Malloy soon went on to be part of NAEC’s New Member Committee and applied for a supplier board position, in addition to serving as an alternate chairperson for the Elevator Escalator Safety Foundation (EESF). “I first presented EESF’s program in 2010 and find it very rewarding because of my lifelong interest in children,” Malloy said. In addition, she is working on a plan to promote the safety program to college students. In 2012, Malloy’s university efforts were off to a good start at the University of Arizona, where several students volunteered their time to the cause. “This year, I would like to establish a national campaign and annual fundraising run during the National Elevator Escalator Safety Awareness Week,” Malloy explained.
Malloy’s role in the elevator industry has also been influenced by attending building trade shows. “They occasionally offer educational sessions about elevator service contracts, repairs, maintenance and modernization issues. I find these to be a great public service, and they present a different industry perspective,” Malloy said. She added that attending these shows has helped her understand the issues and concerns facing the end user.
“Our sector of the building industry is on the tail end of the economic slowdown, and I’m guessing it will be on the tail end of its recovery. I am encouraged that jobs are again being bid on and industry growth has begun. I would love to see domestic production of quality goods return to the U.S.” – Malloy
Malloy also believes the industry would be well served if more regional elevator groups flourished. “They have a lot to offer but seem to be struggling. The Elevator Conference of New York is a great example of a showcase that attracts attendees,” Malloy said. “I would like to see networking connections improve by having more conventions and education sessions in the western U.S. It seems difficult to get attendees to travel west; surely, the weather would be a major attraction,” she added.
According to Malloy, one of the industry’s biggest challenges is being able to maintain quality products at a time when domestic production has left the U.S. “Quality control is a major problem I see with goods made overseas. Despite the increased cost of raw materials and the actual manufacturing in the U.S., I am committed to employing workers from my community and ensure that our products are made in the U.S.,” Malloy said. “I believe in providing quality, American-made ‘green’ products within a healthy, professional environment; it is the cornerstone of my company’s mission statement,” Malloy added.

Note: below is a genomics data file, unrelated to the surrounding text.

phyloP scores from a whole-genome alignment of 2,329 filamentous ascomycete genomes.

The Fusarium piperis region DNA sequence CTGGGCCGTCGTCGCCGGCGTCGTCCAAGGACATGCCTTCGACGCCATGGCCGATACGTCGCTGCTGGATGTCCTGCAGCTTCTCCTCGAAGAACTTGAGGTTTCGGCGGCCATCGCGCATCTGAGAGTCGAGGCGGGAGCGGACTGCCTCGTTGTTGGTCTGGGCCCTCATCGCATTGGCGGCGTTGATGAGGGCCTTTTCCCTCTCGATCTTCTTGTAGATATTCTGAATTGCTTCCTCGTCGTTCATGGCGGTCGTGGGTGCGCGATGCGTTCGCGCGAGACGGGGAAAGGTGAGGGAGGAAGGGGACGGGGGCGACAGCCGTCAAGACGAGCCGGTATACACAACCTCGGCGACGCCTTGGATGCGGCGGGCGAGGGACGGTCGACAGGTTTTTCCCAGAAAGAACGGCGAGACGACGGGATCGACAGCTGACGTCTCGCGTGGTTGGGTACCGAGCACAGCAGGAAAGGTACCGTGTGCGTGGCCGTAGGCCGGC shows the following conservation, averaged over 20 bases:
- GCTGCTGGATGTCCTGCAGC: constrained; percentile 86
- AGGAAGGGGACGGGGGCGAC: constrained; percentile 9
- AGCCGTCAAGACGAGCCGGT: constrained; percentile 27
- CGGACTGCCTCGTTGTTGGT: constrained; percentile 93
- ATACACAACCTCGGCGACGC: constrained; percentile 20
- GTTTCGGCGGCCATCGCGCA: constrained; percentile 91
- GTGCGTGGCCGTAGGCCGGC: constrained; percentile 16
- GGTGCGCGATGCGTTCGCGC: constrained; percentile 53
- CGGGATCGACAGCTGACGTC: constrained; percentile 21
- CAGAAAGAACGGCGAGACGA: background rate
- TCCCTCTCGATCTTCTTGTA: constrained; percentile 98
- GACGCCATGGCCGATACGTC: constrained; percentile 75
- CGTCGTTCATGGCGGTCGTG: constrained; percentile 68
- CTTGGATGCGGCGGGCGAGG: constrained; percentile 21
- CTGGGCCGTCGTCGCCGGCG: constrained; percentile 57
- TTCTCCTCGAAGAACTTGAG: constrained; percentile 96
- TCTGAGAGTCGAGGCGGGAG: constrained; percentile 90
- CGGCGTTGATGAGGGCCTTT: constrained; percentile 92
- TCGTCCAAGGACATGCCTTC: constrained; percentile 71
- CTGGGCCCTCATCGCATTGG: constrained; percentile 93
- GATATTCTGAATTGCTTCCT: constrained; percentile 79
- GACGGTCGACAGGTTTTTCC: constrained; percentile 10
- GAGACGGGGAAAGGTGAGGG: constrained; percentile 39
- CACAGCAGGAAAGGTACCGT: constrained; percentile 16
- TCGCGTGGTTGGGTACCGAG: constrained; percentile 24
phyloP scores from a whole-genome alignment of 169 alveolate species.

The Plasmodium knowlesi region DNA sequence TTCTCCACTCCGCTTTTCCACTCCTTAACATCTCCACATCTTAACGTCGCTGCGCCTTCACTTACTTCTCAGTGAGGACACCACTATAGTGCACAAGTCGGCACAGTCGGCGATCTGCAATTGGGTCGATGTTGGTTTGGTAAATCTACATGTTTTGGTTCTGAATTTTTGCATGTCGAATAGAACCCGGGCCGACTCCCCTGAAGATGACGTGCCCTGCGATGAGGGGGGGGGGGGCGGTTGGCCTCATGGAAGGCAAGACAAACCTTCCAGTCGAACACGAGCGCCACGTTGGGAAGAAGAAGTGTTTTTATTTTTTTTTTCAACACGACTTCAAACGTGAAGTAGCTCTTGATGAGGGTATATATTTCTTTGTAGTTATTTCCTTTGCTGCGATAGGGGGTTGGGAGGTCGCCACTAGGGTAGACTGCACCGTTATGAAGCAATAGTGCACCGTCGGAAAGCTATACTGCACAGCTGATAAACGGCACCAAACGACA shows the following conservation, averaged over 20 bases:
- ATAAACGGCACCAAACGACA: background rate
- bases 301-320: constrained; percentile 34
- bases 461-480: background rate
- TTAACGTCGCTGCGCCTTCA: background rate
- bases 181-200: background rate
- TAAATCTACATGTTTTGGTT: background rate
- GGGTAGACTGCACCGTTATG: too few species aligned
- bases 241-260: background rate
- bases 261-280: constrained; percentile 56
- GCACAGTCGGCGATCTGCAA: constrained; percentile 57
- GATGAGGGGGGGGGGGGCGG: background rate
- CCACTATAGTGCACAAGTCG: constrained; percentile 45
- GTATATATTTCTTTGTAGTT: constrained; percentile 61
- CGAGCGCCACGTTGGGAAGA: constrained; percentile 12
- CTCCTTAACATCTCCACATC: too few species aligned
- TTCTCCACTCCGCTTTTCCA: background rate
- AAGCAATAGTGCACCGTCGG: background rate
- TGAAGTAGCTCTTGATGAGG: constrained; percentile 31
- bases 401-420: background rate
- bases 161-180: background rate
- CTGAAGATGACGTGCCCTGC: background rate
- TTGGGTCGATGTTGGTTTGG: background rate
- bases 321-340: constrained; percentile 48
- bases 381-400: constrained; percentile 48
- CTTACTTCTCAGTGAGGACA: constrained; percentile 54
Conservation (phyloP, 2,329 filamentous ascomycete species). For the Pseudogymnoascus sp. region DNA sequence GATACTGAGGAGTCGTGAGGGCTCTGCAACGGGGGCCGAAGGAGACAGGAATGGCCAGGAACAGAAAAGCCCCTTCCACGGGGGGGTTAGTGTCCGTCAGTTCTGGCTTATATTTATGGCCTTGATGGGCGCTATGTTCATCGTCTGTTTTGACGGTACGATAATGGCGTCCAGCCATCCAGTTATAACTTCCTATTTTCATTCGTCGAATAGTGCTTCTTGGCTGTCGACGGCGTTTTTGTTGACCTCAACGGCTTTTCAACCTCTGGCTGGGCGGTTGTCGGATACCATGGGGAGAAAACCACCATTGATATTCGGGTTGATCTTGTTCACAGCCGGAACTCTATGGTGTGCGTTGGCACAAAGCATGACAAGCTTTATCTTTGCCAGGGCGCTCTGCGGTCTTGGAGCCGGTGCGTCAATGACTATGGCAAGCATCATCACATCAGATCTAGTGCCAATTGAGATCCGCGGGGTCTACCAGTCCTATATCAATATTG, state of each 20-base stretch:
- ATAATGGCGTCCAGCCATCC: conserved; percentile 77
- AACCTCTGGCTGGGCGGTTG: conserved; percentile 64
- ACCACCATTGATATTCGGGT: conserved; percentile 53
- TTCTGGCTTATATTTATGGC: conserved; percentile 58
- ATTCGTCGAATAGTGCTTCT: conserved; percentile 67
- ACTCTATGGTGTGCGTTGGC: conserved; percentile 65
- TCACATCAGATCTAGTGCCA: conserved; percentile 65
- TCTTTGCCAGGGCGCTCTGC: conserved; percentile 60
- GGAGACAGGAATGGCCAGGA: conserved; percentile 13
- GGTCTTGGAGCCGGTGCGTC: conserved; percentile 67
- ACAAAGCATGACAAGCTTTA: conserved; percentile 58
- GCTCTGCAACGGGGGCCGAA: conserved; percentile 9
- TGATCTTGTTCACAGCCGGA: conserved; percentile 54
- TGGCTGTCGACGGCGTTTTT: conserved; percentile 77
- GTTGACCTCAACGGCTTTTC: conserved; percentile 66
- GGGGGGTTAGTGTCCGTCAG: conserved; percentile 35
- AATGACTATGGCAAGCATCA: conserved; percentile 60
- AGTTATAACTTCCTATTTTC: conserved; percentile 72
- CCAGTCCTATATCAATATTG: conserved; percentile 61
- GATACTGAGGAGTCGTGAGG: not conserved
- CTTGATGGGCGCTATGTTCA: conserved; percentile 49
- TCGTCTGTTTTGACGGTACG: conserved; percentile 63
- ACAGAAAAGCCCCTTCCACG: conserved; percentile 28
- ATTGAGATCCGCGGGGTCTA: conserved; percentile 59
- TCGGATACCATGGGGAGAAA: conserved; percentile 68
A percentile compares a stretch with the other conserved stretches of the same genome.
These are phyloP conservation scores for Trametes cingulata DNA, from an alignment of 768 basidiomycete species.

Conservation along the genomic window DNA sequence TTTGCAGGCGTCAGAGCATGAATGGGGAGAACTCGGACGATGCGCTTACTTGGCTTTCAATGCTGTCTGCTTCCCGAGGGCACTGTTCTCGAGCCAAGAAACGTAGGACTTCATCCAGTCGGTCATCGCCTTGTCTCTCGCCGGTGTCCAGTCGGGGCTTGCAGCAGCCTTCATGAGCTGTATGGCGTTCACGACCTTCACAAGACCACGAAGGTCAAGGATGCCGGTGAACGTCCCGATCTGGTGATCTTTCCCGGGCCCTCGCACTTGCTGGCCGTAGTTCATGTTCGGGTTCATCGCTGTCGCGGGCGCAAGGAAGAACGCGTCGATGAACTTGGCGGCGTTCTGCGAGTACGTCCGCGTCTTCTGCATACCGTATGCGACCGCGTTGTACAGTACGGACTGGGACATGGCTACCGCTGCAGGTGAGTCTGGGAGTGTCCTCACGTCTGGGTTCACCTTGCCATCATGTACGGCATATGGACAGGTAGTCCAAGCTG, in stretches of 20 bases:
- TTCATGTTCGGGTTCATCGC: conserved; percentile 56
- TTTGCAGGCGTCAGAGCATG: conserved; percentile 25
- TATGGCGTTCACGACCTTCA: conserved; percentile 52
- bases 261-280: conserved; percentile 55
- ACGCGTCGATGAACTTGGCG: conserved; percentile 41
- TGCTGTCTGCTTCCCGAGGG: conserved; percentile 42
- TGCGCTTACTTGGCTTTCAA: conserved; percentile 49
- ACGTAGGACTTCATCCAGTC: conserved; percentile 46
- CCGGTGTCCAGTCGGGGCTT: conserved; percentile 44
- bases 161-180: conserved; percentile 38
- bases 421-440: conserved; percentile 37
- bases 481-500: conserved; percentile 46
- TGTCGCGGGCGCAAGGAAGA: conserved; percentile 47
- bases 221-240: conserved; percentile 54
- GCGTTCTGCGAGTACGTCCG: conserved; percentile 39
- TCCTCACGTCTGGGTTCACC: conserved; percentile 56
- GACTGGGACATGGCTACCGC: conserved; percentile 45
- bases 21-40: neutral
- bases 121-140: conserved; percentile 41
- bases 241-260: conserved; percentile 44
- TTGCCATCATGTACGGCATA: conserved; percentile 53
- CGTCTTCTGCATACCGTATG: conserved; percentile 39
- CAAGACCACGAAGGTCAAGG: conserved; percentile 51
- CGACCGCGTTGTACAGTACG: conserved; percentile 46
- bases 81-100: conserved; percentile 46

Looking back, Malloy says she wishes Westcoast had developed additional products sooner. “We now manufacture all types of custom covers for various applications and special interests. Even though I studied computer science in college, I was not interested in the field. I wish I had embraced advanced technology sooner,” Malloy said. When looking toward Westcoast’s future, Malloy says she is proud to be able to one day pass the company down to her daughter “who has literally grown up in the offices of Westcoast.”
In addition to running her company, Malloy volunteers at local charities such as L.A. Works and Project Angel Tree. In addition, Westcoast donates pad pieces to homeless shelters and sponsors girls little-league softball teams. She enjoys baseball, running, hiking, camping, Pilates, reading, scrapbooking, gardening, music, theater and traveling. “The industry has provided me many opportunities to see the world. I love to travel and am ready at a moment’s notice with my travel motto, ‘travel light.’”